The Washington Times - May 29, 2009, 02:12PM

As Maryland lacrosse coach Dave Cottle rattled off injury after injury the Terrapins dealt with last fall, it was clear he wasn’t thrilled with how the pre-preseason worked out.

“I think our fall wasn’t as productive as it needed to be,” he said. “It was the least productive in the last eight years. We’re changing what we’re going to work on. We’re going to work on ourselves.”

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Translation: Kiss any fall scrimmages goodbye, with the possible exception of a JV scrimmage.

This has a few benefits. One, you can pocket a play date for the regular season (more on that later). Two, there’s the opportunity to just try to improve individual skills rather than build up to a scrimmage date in early October.

Last year brought a confluence of issues. The injuries didn’t help, and assistant Andrew Copelan’s jump to the top job at Fairfield meant a search for a new assistant – and Ryan Moran didn’t arrive until well into fallball.

“We’re going to do three weeks of individual work,” Cottle said. “You only practice 12 days, so you have to try to get ready. We’re going to get our team ready.”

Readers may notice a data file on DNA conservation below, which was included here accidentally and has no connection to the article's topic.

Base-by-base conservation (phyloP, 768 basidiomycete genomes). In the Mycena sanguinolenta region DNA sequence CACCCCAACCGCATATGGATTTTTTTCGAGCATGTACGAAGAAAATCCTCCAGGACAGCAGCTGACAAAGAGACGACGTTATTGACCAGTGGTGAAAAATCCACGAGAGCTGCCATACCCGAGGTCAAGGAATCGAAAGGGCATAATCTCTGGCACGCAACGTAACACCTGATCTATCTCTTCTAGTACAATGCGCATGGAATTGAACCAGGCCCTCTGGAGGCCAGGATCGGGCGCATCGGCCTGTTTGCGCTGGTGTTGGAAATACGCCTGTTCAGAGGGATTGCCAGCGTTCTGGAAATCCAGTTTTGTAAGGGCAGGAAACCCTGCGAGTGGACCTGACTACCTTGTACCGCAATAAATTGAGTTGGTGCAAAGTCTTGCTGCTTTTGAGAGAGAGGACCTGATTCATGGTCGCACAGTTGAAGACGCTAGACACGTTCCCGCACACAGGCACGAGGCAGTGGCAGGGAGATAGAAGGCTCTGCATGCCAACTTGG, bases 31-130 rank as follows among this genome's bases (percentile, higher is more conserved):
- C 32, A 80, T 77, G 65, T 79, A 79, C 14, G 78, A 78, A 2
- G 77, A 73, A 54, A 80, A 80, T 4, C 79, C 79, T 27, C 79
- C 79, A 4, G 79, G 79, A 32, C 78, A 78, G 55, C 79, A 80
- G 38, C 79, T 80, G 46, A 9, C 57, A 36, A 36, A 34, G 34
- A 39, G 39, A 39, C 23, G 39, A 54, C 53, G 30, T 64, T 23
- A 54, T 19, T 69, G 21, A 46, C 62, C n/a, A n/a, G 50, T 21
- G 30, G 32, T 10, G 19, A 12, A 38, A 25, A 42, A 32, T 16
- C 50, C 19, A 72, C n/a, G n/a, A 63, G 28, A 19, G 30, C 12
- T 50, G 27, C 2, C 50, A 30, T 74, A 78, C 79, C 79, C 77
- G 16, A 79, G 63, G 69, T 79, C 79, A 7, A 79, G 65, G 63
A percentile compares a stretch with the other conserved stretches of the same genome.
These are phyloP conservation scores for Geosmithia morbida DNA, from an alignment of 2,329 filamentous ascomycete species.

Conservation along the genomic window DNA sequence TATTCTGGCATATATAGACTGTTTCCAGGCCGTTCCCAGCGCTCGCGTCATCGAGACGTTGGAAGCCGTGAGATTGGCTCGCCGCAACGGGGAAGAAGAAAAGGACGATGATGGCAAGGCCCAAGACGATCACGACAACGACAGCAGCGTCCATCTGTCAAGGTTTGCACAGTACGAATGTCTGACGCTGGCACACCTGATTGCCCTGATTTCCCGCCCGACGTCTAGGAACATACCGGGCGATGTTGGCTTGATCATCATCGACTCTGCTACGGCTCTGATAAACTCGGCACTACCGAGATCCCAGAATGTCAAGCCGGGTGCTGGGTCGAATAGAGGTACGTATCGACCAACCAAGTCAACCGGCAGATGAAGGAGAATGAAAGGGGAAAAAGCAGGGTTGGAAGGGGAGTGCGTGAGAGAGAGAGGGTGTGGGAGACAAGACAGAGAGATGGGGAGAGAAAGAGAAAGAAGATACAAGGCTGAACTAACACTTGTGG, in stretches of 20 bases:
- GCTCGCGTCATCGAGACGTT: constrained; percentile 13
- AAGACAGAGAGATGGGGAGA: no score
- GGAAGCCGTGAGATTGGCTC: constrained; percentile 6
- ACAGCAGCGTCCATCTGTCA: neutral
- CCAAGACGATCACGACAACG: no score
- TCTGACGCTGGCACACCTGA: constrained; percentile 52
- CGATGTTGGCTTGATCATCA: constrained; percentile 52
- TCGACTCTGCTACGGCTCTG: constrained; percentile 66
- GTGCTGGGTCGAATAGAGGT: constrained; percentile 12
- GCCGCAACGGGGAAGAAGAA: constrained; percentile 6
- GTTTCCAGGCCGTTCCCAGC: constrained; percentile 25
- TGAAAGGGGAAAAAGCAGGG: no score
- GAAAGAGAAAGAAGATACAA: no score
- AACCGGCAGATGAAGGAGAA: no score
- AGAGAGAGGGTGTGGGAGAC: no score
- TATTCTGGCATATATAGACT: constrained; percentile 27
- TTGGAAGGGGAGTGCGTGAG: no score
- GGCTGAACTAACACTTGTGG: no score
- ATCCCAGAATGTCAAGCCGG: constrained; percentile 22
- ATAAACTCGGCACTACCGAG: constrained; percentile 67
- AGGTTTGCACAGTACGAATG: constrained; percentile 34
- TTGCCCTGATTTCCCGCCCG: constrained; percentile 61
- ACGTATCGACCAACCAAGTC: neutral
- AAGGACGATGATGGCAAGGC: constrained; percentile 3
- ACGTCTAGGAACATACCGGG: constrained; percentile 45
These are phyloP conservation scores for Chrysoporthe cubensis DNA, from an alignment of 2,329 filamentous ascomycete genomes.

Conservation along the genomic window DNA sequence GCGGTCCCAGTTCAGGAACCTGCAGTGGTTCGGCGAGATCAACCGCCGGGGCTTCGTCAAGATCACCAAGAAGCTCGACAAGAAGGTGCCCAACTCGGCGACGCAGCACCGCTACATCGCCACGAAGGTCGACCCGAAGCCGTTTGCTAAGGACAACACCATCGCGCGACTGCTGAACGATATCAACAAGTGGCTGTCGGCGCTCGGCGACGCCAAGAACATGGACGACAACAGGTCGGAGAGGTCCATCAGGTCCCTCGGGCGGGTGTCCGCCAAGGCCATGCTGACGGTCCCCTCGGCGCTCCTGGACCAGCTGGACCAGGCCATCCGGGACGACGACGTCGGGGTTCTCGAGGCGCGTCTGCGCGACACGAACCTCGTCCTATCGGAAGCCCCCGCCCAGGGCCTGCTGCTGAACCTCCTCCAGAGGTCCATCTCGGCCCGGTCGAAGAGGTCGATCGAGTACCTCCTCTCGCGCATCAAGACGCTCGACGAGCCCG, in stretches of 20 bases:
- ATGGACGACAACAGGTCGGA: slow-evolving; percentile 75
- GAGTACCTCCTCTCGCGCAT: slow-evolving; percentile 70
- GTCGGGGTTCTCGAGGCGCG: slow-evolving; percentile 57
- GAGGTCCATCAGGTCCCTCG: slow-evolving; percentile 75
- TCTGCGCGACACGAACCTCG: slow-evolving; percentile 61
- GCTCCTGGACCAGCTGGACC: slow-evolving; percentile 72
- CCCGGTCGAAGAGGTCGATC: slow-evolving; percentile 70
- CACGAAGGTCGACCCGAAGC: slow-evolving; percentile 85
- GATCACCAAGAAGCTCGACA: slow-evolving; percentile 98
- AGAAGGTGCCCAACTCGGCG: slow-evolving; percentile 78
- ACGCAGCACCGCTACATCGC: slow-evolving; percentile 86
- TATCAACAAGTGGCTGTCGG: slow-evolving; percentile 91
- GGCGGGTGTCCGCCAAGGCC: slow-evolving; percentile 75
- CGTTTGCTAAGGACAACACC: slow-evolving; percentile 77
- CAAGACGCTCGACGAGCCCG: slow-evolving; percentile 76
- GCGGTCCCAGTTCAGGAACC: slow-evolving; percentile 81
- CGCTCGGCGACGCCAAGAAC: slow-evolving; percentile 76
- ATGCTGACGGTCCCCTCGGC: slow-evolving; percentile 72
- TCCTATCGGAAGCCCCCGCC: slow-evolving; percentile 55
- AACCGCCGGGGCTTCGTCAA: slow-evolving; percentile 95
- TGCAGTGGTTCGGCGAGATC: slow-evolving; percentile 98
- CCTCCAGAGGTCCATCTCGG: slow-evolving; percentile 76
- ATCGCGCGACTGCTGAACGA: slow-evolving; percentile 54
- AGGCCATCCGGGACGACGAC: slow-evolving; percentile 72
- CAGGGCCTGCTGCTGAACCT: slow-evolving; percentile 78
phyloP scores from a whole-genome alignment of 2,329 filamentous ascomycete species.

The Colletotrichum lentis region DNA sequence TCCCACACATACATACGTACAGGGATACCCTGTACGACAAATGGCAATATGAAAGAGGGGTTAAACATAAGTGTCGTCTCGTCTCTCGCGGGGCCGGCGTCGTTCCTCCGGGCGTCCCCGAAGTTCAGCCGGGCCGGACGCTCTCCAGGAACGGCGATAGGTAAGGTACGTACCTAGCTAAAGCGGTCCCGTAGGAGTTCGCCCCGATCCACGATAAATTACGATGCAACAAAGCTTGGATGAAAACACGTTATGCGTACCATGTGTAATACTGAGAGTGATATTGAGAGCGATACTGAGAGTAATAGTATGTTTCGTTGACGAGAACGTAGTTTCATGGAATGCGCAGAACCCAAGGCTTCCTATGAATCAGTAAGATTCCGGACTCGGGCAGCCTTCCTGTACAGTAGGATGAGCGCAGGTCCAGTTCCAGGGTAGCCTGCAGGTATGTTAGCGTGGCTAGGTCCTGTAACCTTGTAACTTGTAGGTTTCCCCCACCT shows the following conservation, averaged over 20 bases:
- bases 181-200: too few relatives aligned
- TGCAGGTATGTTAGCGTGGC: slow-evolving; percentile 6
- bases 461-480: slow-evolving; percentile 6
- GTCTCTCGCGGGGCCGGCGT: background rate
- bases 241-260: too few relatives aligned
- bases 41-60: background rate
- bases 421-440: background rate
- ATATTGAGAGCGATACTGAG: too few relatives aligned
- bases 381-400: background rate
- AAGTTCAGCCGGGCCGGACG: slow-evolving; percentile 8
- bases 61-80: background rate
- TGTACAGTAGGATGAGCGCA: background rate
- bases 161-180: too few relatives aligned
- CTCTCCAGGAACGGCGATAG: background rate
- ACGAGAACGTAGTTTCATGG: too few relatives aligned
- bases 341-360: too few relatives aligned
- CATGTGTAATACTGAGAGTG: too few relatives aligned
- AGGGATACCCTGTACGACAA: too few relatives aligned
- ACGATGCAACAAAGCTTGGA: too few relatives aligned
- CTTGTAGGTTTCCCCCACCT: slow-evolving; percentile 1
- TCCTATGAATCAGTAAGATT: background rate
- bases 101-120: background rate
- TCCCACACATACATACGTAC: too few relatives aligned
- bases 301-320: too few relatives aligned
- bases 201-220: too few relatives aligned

Adding an extra game in the regular season doesn’t seem like a bad idea, but there are things to be wary of in the form of scheduling. Cottle spent the last three years on the NCAA selection committee and found out first-hand how dangerous it was to place poor teams on the schedule.

For example, if you play Nos. 1 and 51, that average comes out to 25. If it’s Nos. 1 and 31, that’s a more respectable average of 15. Obviously, that’s a simplified version of things, but there’s no question some opponents can serve as an anchor to a team’s RPI, especially with a smaller sample size than basketball.

“You can’t play 40 through 56 in the RPI or it kills your RPI,” Cottle said. “You want to play some teams in the top 25 or top 30.”

So who could Maryland play? There’s certainly some interesting names floating around.

A game with Cornell – the Big Red have played everyone else in the ACC the last two years – would be fascinating. Notre Dame’s schedule is in a bit of flux since it joined the Big East. Even a team like Bucknell, which Maryland played in a midweek March game from 2000 to 2006, would be a quality addition.

There’s an obvious hole in the next-to-last week of the season with the ACC tournament moving back. But the final spot on the schedule is secure.

Cottle said the Terps will finish up with Copelan’s Fairfield bunch next season – a game that takes the place of the Yale series that wrapped up this season because the Ivy League is beginning a tournament in 2010.

Patrick Stevens